Desalination and Development: The Socioecological and Technological Transformation of the Gulf of California

Persistent Link:
http://hdl.handle.net/10150/301684
Title:
Desalination and Development: The Socioecological and Technological Transformation of the Gulf of California
Author:
McEvoy, Jamie Perdue
Issue Date:
2013
Publisher:
The University of Arizona.
Rights:
Copyright © is held by the author. Digital access to this material is made possible by the University Libraries, University of Arizona. Further transmission, reproduction or presentation (such as public display or performance) of protected items is prohibited except with permission of the author.
Abstract:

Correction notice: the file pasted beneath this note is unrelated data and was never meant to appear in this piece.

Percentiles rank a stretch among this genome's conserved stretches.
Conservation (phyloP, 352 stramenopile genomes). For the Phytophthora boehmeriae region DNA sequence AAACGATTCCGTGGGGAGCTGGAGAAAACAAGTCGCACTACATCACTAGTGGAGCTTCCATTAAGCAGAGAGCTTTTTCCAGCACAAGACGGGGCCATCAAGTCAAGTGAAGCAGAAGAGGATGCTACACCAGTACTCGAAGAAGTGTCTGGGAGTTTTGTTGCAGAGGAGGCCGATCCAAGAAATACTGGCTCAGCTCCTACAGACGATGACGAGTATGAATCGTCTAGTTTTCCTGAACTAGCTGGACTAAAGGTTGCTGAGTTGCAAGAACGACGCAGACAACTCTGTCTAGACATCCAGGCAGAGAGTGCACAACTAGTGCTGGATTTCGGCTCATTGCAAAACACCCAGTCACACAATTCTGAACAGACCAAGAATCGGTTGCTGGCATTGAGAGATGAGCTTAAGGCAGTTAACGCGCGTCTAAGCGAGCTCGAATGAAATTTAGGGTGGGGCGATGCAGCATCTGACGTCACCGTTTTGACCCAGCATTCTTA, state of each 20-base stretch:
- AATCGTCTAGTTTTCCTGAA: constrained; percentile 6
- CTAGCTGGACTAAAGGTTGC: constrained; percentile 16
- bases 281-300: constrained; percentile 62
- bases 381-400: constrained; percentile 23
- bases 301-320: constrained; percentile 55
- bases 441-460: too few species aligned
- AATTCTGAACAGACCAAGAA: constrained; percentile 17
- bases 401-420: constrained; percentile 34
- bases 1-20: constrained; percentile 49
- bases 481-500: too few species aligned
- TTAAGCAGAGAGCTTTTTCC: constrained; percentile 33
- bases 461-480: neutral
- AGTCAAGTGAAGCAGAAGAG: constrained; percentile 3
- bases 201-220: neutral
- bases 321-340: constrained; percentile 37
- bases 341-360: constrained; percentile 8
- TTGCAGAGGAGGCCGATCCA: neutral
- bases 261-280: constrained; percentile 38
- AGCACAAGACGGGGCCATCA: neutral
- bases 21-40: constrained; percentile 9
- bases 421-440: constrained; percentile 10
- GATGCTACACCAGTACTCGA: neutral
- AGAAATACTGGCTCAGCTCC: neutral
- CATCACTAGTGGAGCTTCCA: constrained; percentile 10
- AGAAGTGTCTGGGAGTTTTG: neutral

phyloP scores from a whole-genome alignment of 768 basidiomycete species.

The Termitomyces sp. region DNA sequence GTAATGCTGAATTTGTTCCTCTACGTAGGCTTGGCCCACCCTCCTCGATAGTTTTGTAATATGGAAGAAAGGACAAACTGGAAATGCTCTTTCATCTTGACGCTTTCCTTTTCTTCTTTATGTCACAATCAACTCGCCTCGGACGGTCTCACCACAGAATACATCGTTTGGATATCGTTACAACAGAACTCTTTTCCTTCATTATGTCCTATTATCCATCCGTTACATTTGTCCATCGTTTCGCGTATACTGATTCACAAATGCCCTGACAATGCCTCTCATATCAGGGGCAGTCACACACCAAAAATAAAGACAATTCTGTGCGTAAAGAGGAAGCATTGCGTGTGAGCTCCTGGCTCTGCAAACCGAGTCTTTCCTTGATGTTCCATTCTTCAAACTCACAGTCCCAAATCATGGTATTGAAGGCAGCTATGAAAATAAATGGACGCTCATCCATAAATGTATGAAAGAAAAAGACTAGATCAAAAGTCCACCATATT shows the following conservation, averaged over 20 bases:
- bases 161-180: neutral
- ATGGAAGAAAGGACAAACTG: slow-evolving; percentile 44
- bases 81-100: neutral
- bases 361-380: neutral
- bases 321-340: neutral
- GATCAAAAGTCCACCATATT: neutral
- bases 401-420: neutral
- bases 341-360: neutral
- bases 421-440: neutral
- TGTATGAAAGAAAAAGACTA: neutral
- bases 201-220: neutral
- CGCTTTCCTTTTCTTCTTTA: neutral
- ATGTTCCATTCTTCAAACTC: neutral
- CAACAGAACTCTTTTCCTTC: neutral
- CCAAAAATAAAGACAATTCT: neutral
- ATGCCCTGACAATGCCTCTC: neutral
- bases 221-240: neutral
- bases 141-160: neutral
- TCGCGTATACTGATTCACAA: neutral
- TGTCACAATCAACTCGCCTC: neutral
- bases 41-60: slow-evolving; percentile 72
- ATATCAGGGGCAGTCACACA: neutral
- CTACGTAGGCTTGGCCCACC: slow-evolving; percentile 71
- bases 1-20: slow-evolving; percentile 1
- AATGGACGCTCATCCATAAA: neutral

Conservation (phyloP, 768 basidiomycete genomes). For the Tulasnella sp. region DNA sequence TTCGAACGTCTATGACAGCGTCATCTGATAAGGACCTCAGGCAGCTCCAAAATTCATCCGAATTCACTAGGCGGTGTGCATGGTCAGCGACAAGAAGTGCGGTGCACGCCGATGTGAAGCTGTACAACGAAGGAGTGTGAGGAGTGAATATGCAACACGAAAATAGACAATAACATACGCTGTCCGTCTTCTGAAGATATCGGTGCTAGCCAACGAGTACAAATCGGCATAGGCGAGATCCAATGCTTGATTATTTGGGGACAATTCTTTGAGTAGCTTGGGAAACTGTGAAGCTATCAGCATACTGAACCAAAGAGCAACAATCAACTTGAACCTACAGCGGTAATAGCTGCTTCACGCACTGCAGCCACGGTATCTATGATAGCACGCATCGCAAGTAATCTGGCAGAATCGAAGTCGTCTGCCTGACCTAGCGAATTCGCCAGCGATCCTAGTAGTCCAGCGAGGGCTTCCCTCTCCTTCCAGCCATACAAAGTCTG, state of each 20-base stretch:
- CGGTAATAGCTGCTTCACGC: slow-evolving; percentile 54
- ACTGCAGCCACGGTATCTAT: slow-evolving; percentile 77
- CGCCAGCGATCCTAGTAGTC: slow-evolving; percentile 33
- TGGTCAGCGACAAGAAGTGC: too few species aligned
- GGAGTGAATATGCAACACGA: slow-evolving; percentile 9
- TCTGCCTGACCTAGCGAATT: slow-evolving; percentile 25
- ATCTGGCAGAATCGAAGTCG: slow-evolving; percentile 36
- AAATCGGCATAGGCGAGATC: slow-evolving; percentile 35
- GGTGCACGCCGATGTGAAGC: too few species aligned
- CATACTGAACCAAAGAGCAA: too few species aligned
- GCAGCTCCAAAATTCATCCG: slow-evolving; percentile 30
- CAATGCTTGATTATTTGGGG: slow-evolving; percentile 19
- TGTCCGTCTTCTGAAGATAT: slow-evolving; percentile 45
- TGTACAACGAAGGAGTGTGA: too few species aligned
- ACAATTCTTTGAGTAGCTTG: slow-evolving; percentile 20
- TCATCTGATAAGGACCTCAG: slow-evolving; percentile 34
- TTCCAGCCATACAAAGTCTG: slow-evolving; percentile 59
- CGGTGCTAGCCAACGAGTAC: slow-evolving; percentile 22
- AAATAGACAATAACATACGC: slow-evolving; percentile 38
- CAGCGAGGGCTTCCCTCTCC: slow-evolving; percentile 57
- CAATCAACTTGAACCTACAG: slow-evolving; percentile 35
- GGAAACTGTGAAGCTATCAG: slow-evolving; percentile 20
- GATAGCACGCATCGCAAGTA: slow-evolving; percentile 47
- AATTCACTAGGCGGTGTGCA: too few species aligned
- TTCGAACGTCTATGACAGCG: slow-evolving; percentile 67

The provision of freshwater, particularly in urbanizing arid regions facing increased variability in precipitation patterns due to climate change, is one of the greatest challenges. Desalination--the conversion of seawater or brackish water to potable water--offers a potentially "limitless" supply of this vital resource. The preference for desalination, as an innovative, supply-side water augmentation option is gaining traction worldwide, including in northwestern Mexico. In arid regions, where water is a limiting factor to increased production and growth and nearly every drop of water is contested, a new technology that augments water supplies is likely to engender vast social, economic, institutional, and environmental transformations. Through an in-depth study of water management in the context of global climate change in northwestern Mexico, this dissertation examines the factors that lead to the adoption of desalination technology and assesses how the technology affects the communities where it is implemented. In seeking to understand the (potential) transformations and complex imbrications of this technology within the socioecological system in which it operates, four themes have emerged, including: 1) The best path towards improved water management is through investments in both infrastructure and institutions (i.e., governance); 2) Despite the real and urgent need to address the negative impacts of climate change on water resources, desalination should be considered as a "last resort"; 3) While desalination can increase water security at certain scales, it also introduces new vulnerabilities; and 4) While discursively, Mexico's water policy embraces principles of contemporary environmental governance (i.e., decentralization, public participation, and sustainability), these principles have yet to be fully implemented in practice. Policy recommendations include integrating land use and water planning, improving monitoring and regulation of groundwater extraction, increasing capacity building within water and planning agencies, and pre-conditioning desalination (or other supply-side water infrastructure projects) upon the successful implementation of a range of water conservation and system efficiency measures. Without such measures, increased water availability is likely to encourage additional growth, rather than resource conservation. Specific findings and contributions of this dissertation to the field of human-environment geography are discussed at the end of chapter two and in the appended articles.